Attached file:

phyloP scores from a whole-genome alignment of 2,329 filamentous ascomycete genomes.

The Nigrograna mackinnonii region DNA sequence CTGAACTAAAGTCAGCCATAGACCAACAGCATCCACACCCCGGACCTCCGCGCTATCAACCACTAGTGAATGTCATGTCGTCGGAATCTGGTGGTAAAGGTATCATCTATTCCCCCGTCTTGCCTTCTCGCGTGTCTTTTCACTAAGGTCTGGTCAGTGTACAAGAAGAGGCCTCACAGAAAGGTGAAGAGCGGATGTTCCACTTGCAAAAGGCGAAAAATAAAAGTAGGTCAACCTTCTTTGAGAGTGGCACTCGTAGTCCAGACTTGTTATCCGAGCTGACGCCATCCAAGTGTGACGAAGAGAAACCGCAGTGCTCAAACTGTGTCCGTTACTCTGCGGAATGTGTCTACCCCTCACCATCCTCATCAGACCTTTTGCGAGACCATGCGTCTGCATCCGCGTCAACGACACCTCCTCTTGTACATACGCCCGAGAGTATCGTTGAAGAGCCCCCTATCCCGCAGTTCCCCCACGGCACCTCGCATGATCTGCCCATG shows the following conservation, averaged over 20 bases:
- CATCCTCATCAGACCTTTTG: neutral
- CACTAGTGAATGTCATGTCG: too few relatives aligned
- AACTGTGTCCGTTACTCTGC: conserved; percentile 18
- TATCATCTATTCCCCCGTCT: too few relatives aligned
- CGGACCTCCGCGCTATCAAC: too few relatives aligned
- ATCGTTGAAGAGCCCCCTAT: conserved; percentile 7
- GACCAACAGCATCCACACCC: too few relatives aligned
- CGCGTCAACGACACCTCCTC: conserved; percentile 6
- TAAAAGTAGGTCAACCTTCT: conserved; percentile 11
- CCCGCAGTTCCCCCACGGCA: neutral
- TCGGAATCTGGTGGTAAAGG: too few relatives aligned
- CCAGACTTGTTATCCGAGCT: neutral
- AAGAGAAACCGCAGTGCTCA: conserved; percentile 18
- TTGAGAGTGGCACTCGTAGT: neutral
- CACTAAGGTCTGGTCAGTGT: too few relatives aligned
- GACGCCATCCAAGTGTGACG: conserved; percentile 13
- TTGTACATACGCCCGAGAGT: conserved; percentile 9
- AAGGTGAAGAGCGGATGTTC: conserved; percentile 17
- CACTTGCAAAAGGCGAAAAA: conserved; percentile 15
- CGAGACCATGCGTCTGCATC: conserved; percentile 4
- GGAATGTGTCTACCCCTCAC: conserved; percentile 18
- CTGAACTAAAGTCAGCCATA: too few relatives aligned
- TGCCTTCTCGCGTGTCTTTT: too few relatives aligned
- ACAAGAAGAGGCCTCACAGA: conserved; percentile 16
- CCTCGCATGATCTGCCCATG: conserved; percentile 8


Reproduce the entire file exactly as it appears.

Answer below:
phyloP scores from a whole-genome alignment of 2,329 filamentous ascomycete genomes.

The Nigrograna mackinnonii region DNA sequence CTGAACTAAAGTCAGCCATAGACCAACAGCATCCACACCCCGGACCTCCGCGCTATCAACCACTAGTGAATGTCATGTCGTCGGAATCTGGTGGTAAAGGTATCATCTATTCCCCCGTCTTGCCTTCTCGCGTGTCTTTTCACTAAGGTCTGGTCAGTGTACAAGAAGAGGCCTCACAGAAAGGTGAAGAGCGGATGTTCCACTTGCAAAAGGCGAAAAATAAAAGTAGGTCAACCTTCTTTGAGAGTGGCACTCGTAGTCCAGACTTGTTATCCGAGCTGACGCCATCCAAGTGTGACGAAGAGAAACCGCAGTGCTCAAACTGTGTCCGTTACTCTGCGGAATGTGTCTACCCCTCACCATCCTCATCAGACCTTTTGCGAGACCATGCGTCTGCATCCGCGTCAACGACACCTCCTCTTGTACATACGCCCGAGAGTATCGTTGAAGAGCCCCCTATCCCGCAGTTCCCCCACGGCACCTCGCATGATCTGCCCATG shows the following conservation, averaged over 20 bases:
- CATCCTCATCAGACCTTTTG: neutral
- CACTAGTGAATGTCATGTCG: too few relatives aligned
- AACTGTGTCCGTTACTCTGC: conserved; percentile 18
- TATCATCTATTCCCCCGTCT: too few relatives aligned
- CGGACCTCCGCGCTATCAAC: too few relatives aligned
- ATCGTTGAAGAGCCCCCTAT: conserved; percentile 7
- GACCAACAGCATCCACACCC: too few relatives aligned
- CGCGTCAACGACACCTCCTC: conserved; percentile 6
- TAAAAGTAGGTCAACCTTCT: conserved; percentile 11
- CCCGCAGTTCCCCCACGGCA: neutral
- TCGGAATCTGGTGGTAAAGG: too few relatives aligned
- CCAGACTTGTTATCCGAGCT: neutral
- AAGAGAAACCGCAGTGCTCA: conserved; percentile 18
- TTGAGAGTGGCACTCGTAGT: neutral
- CACTAAGGTCTGGTCAGTGT: too few relatives aligned
- GACGCCATCCAAGTGTGACG: conserved; percentile 13
- TTGTACATACGCCCGAGAGT: conserved; percentile 9
- AAGGTGAAGAGCGGATGTTC: conserved; percentile 17
- CACTTGCAAAAGGCGAAAAA: conserved; percentile 15
- CGAGACCATGCGTCTGCATC: conserved; percentile 4
- GGAATGTGTCTACCCCTCAC: conserved; percentile 18
- CTGAACTAAAGTCAGCCATA: too few relatives aligned
- TGCCTTCTCGCGTGTCTTTT: too few relatives aligned
- ACAAGAAGAGGCCTCACAGA: conserved; percentile 16
- CCTCGCATGATCTGCCCATG: conserved; percentile 8